Henson lawsuit against School District #12 dismissed with prejudice

January 31, 2012, Tyler Henson filed suit in Montana U.S. District Court claiming he was discriminated against on the basis of disability his senior year at Baker High School.



Posted May 2, 2014


January 31, 2012, Tyler Henson filed suit in Montana U.S. District Court claiming he was discriminated against on the basis of disability his senior year at Baker High School. Specifically, he claimed that he endured a hostile environment when School District personnel communicated with him about accommodations in February of his senior year. Over the course of the litigation, Mr. Henson dismissed that claim. He also claimed he should have been named the valedictorian of his class and received scholarships. He also claimed that the School District did not provide him with an alternative education.

The School District vigorously defended the claim based upon federal law that states there is no obligation to provide a Section 504 accommodation plan for temporary conditions, and they followed Mr. Henson’s treating physician’s instructions, which stated that his condition was a temporary condition. The School District also challenged Mr. Henson’s failure to file his claim timely and failure to exhaust his administrative remedies. The School District also challenged his claim for damages and determined that the most Mr. Henson could have received in scholarships was $400.00. The School District filed a motion for summary judgment seeking dismissal of the entire suit. Mr. Henson also filed a motion for summary judgment seeking the Court’s ruling that the School District was liable. The standard for imposing liability is very high, “deliberate indifference”, and the School District took the position that it did not act deliberately to harm Mr. Henson.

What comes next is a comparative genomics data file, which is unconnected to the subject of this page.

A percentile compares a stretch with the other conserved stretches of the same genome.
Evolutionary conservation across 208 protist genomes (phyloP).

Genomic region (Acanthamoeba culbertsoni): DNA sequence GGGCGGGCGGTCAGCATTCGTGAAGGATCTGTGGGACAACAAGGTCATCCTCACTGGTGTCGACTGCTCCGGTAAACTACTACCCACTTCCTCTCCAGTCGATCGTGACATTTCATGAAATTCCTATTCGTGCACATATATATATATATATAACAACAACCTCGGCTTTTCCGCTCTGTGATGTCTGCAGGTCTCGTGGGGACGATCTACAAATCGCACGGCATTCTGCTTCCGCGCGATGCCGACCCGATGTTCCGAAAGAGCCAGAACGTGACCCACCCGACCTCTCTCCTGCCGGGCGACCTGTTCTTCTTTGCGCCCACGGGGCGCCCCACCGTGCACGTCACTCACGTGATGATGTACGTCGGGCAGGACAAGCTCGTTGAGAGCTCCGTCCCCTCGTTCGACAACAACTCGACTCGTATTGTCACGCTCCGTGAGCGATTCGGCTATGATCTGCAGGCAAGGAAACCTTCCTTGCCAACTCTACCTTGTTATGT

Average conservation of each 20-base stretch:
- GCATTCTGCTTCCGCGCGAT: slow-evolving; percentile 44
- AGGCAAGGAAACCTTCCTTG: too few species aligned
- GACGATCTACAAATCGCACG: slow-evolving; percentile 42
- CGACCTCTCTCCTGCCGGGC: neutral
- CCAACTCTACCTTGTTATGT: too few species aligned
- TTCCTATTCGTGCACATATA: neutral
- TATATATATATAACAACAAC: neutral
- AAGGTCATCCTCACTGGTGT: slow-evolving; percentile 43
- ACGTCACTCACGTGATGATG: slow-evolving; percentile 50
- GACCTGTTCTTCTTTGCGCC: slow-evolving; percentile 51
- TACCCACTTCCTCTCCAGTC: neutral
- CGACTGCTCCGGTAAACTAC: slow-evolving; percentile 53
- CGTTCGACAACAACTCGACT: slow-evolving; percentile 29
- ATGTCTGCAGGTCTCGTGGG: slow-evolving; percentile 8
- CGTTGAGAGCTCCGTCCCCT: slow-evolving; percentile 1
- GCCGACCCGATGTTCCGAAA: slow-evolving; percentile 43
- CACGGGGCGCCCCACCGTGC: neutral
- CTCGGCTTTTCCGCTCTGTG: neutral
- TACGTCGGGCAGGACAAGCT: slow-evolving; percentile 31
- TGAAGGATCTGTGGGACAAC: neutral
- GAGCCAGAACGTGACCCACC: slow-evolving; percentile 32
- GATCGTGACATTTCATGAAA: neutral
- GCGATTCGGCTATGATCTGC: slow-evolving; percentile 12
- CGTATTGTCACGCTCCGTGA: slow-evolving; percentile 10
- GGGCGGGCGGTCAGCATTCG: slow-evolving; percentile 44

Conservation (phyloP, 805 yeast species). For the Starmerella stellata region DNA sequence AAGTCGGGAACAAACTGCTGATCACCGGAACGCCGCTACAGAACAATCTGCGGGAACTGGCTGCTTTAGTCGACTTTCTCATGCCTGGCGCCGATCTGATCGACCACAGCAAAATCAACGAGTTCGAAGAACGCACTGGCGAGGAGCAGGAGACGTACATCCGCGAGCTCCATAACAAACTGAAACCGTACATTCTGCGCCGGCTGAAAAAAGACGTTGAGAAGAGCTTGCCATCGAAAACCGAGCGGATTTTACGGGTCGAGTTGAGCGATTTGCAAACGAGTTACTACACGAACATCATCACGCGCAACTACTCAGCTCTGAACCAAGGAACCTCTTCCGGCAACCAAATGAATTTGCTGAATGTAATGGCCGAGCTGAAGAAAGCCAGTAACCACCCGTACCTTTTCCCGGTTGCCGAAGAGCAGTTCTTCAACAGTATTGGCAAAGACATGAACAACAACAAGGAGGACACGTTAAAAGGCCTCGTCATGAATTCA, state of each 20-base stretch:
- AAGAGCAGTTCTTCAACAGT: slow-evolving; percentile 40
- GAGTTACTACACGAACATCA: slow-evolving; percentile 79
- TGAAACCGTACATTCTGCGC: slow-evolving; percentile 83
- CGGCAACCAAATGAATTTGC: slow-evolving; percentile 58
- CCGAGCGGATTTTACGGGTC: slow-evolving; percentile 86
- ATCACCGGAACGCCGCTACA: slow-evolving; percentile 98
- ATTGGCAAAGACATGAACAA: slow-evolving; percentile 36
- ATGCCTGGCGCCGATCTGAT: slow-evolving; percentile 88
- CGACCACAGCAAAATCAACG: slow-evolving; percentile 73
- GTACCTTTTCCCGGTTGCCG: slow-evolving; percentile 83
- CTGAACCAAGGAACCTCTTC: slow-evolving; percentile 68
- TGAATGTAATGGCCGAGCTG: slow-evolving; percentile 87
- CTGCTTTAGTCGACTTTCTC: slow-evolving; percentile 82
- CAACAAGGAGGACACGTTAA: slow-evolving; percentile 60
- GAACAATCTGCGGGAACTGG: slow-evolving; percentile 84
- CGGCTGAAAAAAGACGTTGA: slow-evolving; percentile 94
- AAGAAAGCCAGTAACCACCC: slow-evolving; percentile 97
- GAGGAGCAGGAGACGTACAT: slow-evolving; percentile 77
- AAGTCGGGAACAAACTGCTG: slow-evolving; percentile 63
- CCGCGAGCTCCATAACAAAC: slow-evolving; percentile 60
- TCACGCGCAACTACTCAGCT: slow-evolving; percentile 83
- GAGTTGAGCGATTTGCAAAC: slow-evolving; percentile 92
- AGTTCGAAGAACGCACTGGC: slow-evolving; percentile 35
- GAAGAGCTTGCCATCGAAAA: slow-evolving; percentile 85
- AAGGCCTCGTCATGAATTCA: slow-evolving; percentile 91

In this type of claim, if Mr. Henson had prevailed either through summary judgment or at trial, the Court is required to award attorneys’ fees to Mr. Henson’s attorneys. After taking 16 depositions and proceeding through the course of this litigation, those fees were extensive. Had the matter proceeded to trial on April 29, 2014, both parties would have incurred an additional $30-$40,000.00 in attorneys’ fees. The biggest financial risk for the School District in proceeding to trial was the award of Mr. Henson’s attorneys’ fees if he prevailed on liability, even if the jury found that Mr. Henson suffered no damages.

The parties were ordered by the Court to participate in a mediation conducted by another federal court magistrate, U.S. Magistrate Judge Keith Strong, on March 5, 2014. The School District’s insurer participated in the mediation. Superintendent Schillinger and board vice-chair Mike Gentilini also attended the mediation. The parties reached a settlement at the mediation conference wherein Mr. Henson released all claims against the School District, Mr. Henson acknowledged that there was no finding or admission of liability, and the School District’s insurer paid Mr. Henson $75,000.00. The settlement terms were ratified at a duly-noticed board meeting on March 19, 2014. The School District’s deductible of $1,000.00 had already been paid. Mr. Henson initially demanded $250,000.00.

The School District has not admitted any wrongdoing in this matter and asserted throughout the litigation and in the settlement agreement that it did not violate any of Mr. Henson’s rights. There was no finding of liability. The decision to settle was an economic decision made by the School District’s insurer. By settling for this amount, the insurer chose to pay less than the attorneys’ fees expended to date and eliminated its obligation to pay additional attorneys’ fees for the School District to proceed to trial. By settling, the insurer also eliminated the risk of being ordered to pay Mr. Henson’s attorneys’ fees should he prevail at trial. Even if the School District prevailed at trial, Mr. Henson would have had the right to appeal the decision which would have led to additional attorneys’ fees.